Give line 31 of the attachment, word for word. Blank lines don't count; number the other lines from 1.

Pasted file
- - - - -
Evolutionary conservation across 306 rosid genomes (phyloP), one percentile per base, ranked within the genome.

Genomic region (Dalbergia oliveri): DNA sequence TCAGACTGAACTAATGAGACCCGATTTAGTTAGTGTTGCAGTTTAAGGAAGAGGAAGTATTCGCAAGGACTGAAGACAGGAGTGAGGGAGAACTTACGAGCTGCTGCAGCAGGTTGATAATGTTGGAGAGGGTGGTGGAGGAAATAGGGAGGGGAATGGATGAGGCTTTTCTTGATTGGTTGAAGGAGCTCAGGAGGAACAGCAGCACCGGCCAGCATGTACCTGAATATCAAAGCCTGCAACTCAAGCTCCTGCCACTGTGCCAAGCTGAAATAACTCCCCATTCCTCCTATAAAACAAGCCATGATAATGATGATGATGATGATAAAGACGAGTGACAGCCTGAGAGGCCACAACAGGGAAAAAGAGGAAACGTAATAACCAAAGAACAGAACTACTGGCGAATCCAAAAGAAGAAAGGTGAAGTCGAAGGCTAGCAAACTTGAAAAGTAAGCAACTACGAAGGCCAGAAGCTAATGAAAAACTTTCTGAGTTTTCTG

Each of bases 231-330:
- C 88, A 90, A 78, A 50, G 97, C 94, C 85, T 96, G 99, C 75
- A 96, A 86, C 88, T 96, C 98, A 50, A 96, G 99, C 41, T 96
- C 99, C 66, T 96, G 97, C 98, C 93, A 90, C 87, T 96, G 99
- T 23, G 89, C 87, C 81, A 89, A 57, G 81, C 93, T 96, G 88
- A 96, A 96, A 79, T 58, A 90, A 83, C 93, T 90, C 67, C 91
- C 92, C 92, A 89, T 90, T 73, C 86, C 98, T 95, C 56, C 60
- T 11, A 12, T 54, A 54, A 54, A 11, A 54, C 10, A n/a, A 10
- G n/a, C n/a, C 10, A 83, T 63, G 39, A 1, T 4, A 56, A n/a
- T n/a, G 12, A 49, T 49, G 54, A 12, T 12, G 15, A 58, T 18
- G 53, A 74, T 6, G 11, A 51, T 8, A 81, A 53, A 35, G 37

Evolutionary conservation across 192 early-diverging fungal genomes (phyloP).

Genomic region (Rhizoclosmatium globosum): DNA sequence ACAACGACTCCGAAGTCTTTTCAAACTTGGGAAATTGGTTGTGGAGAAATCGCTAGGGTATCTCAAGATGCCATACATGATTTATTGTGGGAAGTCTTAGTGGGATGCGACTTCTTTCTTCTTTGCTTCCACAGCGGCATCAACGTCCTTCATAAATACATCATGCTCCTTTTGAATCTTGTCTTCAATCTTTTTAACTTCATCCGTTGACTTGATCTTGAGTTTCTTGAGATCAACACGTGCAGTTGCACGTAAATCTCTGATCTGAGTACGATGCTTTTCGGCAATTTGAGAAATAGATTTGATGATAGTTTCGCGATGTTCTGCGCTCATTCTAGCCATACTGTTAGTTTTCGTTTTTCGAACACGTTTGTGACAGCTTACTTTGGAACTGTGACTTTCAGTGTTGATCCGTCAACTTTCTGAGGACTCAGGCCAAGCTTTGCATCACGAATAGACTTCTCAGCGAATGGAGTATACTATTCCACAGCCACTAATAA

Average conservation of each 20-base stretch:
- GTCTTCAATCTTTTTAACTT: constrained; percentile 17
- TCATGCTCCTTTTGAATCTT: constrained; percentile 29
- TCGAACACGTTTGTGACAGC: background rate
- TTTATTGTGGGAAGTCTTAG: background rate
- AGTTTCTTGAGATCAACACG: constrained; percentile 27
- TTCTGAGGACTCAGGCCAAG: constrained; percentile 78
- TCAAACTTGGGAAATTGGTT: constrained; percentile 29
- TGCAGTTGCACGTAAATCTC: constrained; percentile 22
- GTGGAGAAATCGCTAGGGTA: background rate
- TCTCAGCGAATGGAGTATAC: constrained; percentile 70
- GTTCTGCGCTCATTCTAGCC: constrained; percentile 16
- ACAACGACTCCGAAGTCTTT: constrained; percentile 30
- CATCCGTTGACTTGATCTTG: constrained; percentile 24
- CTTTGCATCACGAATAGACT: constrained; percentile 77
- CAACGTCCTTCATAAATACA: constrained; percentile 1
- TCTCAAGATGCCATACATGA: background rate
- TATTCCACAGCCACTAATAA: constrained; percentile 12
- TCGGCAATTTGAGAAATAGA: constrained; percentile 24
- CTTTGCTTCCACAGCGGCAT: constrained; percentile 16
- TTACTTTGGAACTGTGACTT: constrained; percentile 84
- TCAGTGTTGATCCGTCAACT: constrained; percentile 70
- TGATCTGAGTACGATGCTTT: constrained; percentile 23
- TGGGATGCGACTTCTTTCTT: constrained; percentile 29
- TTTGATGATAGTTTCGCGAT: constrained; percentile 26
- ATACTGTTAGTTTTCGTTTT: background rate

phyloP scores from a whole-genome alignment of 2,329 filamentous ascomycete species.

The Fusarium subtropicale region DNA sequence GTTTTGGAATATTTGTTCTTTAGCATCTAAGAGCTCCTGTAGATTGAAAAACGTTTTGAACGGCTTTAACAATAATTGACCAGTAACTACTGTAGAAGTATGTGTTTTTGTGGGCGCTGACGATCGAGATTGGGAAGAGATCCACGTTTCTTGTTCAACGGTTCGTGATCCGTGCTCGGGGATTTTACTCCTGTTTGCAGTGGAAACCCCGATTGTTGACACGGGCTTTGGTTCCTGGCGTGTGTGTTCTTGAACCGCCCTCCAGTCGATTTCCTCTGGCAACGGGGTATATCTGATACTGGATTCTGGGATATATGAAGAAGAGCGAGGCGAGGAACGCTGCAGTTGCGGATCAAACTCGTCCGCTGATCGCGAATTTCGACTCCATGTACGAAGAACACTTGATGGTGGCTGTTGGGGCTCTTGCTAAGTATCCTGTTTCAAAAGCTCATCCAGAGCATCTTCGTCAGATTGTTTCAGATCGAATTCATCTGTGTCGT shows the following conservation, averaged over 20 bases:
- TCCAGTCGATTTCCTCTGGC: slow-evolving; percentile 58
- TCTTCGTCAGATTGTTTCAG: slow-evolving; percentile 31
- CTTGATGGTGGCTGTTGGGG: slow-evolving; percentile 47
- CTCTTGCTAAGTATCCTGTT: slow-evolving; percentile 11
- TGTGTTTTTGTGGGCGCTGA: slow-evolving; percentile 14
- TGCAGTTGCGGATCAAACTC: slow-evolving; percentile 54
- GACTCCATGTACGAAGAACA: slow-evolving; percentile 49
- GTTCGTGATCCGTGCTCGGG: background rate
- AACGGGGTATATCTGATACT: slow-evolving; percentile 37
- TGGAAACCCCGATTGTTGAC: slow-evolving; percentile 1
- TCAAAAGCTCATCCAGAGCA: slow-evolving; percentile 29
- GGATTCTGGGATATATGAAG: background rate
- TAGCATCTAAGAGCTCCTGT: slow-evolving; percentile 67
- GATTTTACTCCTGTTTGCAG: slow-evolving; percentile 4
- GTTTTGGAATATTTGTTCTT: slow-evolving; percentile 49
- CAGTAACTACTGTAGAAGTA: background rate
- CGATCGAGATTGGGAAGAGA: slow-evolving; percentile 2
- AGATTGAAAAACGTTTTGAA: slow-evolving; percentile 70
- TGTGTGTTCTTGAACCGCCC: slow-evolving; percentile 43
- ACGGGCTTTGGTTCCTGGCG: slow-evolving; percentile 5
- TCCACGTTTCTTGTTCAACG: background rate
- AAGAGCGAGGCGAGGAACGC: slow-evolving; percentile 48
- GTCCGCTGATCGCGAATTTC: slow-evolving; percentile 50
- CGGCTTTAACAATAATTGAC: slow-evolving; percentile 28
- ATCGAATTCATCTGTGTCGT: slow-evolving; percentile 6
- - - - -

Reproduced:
- CAACGTCCTTCATAAATACA: constrained; percentile 1